Jimmy Buffett has rescheduled again for April—next month. But is that even appropriate? Les and I won’t be going if it means standing shoulder-to-shoulder next to a bunch of unmasked strangers, partying like it’s 1981. It was excusable last year when so much was unknown, but not anymore. The matchbox twenty show has been rescheduled for late July, but I’m not sure I’ll be ready then either, unless we are in a good place with vaccination rates. I still believe our COVID-19 sentence could have been a rough couple of months, if only more people had listened to the health experts rather than loudmouthed politicians. But here we are.

Life as we knew it may well be over, and “normal” may be completely different from here forward, and that will be uncomfortable for people who want everything to stay exactly as it always was. I miss the anticipation and excitement of live shows, but we have also thoroughly enjoyed the creative remote experiences artists such as Bon Jovi and Melissa Etheridge have provided, right in our living room. Little River Band wasn’t the same last year as in 1981, but the group put on a fun show. And if it turns out to be the last-ever concert I see—well, then I’m glad I was there, with the last-ever boyfriend of my lifetime. ❤

On Sourdough Baking

While the world continues to panic over the latest developments in the COVID-19 pandemic, something is quietly brewing (or should I say fermenting?) in the stillness of people’s kitchens. All over the globe, people are suddenly taking new interest in sourdough baking. It makes sense in the new normal of grocery shopping far less frequently, that making bread at home would be more top of mind. Except for essential workers, most of us have more than enough time on our hands. But why sourdough in particular? Why not just regular homemade bread?

Because there’s a yeast shortage.

It’s temporary, of course, because yeast is quite literally everywhere around us—in the air, on those brown bananas sitting on my counter, hanging on the grape clusters out in the vineyards, everywhere. We’ll never actually run out of it. But the usually available commercial form of baking yeast—you know, in the little yellow square envelopes—has gone MIA. During the initial coronavirus pandemic freak-out, it seems people (some who have never even baked before) went bonkers and snapped up all the yeast. In the wake of that, we are learning that it takes a good bit of time to replenish (you can’t rush nature), and with the supply chain already stretched nearly to the point of breakage, it’s dicey. Thankfully, my baking hasn’t slowed down one bit amid the crisis at hand. You see, I’ve been riding the sourdough train for just over four years; this little critter was born in early 2016:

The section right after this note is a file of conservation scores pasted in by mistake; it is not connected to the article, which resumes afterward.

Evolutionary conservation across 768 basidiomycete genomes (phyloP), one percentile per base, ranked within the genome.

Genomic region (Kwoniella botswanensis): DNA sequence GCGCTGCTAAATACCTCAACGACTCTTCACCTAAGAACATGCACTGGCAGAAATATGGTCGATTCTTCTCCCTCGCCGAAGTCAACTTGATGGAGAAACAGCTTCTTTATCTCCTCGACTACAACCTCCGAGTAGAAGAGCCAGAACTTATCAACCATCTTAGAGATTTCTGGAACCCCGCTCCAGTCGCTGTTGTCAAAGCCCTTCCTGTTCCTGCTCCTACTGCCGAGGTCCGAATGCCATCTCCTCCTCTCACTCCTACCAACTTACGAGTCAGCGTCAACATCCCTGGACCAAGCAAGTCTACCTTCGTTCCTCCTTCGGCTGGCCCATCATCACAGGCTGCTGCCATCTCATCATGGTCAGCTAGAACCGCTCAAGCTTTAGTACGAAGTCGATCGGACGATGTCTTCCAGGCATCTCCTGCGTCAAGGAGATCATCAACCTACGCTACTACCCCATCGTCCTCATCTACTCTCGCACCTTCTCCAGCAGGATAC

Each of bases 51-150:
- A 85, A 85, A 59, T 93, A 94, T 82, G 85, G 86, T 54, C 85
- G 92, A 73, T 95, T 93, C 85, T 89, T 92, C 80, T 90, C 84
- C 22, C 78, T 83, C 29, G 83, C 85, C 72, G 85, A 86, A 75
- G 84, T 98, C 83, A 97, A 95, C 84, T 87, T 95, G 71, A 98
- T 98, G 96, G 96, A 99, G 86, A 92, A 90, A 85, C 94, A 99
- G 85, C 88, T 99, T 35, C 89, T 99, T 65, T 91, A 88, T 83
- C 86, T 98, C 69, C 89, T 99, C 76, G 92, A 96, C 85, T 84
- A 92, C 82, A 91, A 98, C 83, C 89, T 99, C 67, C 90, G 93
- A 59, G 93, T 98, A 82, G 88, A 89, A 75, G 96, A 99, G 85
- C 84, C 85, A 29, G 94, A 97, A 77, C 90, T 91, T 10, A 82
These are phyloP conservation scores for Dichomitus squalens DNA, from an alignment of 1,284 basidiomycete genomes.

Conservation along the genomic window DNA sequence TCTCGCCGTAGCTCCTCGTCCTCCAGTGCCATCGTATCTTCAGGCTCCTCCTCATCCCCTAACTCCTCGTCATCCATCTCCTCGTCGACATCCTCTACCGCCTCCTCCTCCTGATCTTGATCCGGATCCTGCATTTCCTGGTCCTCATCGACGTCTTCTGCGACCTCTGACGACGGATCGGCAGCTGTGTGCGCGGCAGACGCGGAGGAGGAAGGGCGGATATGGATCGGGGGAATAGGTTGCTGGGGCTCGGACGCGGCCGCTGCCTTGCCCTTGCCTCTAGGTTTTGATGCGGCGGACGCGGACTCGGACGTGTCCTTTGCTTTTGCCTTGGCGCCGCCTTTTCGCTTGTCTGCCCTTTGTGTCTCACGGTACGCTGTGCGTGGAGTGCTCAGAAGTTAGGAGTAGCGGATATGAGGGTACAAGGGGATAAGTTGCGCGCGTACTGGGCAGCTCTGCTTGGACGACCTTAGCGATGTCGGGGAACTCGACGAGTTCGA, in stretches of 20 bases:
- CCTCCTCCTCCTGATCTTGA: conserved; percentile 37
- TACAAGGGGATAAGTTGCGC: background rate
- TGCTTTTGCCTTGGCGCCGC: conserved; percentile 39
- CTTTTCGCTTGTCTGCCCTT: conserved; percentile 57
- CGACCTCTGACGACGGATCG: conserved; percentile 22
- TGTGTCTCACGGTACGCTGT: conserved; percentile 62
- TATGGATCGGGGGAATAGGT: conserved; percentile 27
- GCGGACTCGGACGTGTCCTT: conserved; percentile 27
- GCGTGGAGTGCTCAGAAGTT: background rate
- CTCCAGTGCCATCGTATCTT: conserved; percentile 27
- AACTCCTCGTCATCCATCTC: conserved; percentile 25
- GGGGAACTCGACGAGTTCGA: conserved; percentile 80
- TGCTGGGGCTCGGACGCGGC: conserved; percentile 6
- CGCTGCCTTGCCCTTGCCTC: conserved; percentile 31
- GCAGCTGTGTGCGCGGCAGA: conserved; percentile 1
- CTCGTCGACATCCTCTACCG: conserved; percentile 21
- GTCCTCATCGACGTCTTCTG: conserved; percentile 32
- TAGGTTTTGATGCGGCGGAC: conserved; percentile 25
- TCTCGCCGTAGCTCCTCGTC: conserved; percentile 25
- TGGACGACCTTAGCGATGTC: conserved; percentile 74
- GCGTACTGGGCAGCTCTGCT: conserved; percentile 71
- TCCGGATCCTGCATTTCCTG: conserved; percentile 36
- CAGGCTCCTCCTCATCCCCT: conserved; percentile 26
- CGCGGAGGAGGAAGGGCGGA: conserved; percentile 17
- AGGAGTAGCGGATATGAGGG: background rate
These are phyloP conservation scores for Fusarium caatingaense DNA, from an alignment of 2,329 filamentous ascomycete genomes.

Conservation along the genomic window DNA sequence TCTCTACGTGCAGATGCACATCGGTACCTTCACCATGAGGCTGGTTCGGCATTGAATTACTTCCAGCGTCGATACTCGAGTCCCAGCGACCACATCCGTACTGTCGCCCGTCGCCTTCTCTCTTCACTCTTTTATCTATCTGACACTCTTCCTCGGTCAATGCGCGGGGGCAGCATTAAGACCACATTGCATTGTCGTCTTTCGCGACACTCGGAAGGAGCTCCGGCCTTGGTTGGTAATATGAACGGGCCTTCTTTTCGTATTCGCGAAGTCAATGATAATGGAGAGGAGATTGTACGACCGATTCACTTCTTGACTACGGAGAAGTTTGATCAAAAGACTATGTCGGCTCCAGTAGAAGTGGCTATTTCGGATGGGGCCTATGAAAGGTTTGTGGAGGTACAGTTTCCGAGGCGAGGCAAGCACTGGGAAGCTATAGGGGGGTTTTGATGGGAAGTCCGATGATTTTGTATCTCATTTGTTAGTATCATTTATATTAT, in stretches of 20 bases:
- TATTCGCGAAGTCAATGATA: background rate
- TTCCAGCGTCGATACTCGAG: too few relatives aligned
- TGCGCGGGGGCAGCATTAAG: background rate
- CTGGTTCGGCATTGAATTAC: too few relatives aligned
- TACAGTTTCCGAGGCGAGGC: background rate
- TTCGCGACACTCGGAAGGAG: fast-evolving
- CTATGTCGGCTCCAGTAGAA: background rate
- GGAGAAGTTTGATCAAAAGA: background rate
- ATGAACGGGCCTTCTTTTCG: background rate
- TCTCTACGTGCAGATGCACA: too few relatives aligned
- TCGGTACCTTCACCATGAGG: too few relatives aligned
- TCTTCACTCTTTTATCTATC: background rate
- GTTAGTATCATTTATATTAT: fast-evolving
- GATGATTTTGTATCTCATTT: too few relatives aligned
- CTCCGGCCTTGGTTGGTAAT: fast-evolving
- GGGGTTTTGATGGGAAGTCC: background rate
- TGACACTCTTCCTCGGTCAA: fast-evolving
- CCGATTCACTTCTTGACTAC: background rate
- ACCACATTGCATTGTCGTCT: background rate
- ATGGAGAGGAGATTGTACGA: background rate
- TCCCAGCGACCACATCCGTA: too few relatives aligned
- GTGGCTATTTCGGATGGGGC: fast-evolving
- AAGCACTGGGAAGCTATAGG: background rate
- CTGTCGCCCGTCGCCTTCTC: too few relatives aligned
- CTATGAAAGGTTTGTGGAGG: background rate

This picture of my starter still brings joy to my heart!

That’s my natural sourdough culture, and although I’m suddenly feeling slightly ashamed that I’ve not given appropriate thought to naming my culture, I am quite diligent about nurturing it and we most definitely have a solid relationship. And I’m thankful, because we all need sourdough culture more than ever.

I will have a lot more to say about sourdough, and that discussion will develop over time (pun intended). The main impression I hope to make today is that sourdough is not a flavor of bread. Sourdough is a method of natural leavening in baked goods, bread or otherwise. A sourdough culture is yeast. If that seems confusing, consider this visual example of two completely different breads I’ve made with my sourdough culture:

The crusty round bread (or boule, as the French would say) is most likely what you imagine as sourdough, with its slightly tangy flavor and firm, chewy crust. But the soft, buttery pumpkin sesame knots on the right were crafted from the same culture. Different ingredients, different ratio of liquid in the dough, different baking method—all amount to a different outcome, but still sourdough. I even make sweet things, like cinnamon rolls, out of sourdough. Because, again, sourdough is not a flavor.

If you’re pondering whether you could do this, too—yes, you can. And I’ll be happy to help you get started. Hey, if you live close by, I’ll even offer you some seed culture so you don’t have to build your own starter from scratch (though you’d probably be a better parent and give yours a name).

For now, check out this easy recipe I’ve been making recently, along with an alternate recipe if you happen to be among the lucky ones with a yeast packet in your pantry. Sourdough English Muffins, y’all! This is one of the simplest sourdough recipes, and you don’t need any fancy equipment (like muffin rings) to make them. You can even make them on the stove top or a pancake griddle.

Grocery Shopping During a World Pandemic

OK, I need to rant a little. I know I’m not the only one feeling a tad overwhelmed with the changes that have come with stay-at-home orders and grocery shopping. This whole thing is soooo different from our usual, “grab a few things at the store on the way home” routine. My husband, Les, and I have been doing our best to be strategic and organized, so we can limit our time in the market and, ultimately, our exposure to others who may or may not be sick.

I could give you a long list of examples to describe how we are messing this up, but the upshot is that we stay pretty well stocked on essentials, but are too often over-buying fresh ingredients that we can’t use up quickly enough. Here’s a visual example of how that worked out for us this past week: